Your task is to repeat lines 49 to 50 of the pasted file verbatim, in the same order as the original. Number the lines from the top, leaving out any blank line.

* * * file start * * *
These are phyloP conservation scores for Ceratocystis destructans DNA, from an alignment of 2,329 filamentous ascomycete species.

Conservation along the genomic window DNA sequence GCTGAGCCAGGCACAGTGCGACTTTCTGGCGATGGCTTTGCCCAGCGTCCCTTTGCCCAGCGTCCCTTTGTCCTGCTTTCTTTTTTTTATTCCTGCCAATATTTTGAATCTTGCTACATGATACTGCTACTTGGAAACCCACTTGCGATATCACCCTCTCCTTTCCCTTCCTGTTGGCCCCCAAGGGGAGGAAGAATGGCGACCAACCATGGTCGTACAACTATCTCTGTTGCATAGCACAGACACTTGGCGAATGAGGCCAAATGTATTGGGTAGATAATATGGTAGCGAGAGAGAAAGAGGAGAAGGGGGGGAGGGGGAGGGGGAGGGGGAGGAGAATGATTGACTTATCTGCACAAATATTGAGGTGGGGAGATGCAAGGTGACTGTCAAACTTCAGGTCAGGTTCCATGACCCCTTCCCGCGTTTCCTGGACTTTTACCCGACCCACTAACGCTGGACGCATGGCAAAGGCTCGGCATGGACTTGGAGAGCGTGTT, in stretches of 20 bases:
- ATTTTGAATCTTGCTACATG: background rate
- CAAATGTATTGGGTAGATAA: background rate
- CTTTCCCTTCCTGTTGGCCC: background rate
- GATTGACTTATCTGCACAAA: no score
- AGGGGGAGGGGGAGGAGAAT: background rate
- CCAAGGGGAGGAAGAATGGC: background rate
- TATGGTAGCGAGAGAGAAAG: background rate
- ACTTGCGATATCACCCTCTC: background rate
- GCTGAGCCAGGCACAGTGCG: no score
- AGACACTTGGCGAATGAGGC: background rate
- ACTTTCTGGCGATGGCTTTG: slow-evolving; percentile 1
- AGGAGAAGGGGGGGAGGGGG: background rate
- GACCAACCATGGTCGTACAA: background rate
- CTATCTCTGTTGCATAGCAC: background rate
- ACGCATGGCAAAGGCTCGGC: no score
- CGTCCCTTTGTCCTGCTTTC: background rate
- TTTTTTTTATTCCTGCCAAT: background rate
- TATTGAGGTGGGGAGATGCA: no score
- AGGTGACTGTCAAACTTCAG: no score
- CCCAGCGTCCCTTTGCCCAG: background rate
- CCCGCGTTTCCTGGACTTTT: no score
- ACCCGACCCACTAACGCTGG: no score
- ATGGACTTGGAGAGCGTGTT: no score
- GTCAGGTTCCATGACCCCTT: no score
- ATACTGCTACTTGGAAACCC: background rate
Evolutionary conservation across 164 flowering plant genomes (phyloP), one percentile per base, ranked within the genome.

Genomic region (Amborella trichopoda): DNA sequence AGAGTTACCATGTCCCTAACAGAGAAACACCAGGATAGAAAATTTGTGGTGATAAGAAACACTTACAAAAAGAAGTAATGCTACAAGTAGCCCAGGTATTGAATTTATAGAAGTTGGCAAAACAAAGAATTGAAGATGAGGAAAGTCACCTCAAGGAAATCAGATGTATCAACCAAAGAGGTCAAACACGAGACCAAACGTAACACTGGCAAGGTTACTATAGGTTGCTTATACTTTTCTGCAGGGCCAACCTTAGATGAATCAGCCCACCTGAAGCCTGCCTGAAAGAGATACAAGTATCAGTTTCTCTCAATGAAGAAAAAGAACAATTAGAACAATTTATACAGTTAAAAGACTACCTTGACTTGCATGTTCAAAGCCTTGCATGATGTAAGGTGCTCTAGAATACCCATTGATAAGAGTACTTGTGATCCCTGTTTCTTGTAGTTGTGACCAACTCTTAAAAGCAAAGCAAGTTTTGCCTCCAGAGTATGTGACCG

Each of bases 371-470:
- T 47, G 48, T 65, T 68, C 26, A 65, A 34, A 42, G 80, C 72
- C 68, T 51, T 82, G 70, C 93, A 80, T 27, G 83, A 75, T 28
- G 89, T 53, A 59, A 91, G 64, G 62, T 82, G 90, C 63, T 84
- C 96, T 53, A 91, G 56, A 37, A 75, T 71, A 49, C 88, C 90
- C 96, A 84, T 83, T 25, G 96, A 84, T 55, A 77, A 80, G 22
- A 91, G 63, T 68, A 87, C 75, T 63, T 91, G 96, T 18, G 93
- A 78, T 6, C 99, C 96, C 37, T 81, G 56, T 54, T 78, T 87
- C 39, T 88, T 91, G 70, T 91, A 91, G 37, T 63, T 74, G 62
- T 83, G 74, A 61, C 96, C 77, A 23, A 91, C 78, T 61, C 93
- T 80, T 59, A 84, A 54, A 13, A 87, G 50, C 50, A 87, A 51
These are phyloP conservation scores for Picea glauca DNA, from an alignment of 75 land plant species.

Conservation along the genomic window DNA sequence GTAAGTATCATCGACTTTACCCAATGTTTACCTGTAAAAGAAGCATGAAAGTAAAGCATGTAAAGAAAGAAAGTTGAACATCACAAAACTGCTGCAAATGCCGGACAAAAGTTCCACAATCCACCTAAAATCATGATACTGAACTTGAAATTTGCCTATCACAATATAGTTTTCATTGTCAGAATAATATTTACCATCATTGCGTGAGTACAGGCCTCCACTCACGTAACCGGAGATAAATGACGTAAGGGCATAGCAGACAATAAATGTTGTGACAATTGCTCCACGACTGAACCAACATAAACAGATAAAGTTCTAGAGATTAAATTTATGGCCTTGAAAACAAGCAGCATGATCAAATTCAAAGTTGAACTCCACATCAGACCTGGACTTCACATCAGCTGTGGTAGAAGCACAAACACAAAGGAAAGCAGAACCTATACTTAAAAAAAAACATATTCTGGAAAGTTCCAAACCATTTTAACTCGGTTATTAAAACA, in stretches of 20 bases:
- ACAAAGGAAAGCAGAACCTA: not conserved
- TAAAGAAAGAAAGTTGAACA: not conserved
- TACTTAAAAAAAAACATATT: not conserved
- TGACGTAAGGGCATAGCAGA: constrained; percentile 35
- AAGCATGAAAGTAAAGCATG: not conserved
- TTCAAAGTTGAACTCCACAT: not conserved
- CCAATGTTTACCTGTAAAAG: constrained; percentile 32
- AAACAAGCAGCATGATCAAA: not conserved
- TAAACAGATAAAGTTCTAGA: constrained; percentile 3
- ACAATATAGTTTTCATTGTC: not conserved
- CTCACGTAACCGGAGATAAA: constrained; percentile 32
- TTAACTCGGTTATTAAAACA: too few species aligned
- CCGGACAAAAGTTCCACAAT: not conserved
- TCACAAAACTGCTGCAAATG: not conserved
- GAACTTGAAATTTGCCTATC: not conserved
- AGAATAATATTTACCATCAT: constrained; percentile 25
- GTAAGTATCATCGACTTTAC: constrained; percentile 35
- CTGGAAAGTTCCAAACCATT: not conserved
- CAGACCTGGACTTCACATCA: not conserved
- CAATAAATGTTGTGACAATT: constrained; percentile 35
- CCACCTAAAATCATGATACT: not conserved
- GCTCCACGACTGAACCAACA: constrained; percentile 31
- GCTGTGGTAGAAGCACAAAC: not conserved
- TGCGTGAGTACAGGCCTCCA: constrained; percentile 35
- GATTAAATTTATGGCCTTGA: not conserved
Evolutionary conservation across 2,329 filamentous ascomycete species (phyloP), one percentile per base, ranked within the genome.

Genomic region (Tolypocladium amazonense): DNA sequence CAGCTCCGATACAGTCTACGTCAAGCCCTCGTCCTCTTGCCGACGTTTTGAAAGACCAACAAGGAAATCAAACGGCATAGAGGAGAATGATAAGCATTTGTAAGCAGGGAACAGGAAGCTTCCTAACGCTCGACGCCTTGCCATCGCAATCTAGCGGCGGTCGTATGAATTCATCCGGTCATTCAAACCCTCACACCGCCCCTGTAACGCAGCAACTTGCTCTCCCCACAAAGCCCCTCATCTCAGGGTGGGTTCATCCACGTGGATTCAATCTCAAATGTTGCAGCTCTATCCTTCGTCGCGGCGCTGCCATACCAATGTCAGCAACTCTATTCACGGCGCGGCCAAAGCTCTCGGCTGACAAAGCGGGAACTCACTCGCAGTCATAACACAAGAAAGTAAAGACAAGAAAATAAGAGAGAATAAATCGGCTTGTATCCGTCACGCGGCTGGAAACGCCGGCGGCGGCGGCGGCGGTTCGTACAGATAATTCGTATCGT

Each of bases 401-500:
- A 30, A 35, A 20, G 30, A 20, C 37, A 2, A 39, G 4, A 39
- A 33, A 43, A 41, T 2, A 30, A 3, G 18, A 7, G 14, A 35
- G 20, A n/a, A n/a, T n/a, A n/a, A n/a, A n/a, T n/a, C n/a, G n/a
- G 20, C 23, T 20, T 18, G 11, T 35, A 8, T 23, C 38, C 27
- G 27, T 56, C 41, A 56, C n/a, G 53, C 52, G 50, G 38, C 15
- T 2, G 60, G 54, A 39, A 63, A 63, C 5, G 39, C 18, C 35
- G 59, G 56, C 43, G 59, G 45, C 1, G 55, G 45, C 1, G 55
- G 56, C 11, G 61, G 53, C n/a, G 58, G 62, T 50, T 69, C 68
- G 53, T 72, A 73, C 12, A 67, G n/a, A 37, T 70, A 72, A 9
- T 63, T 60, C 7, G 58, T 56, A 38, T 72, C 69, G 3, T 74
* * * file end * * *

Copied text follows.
- CCAATGTTTACCTGTAAAAG: constrained; percentile 32
- AAACAAGCAGCATGATCAAA: not conserved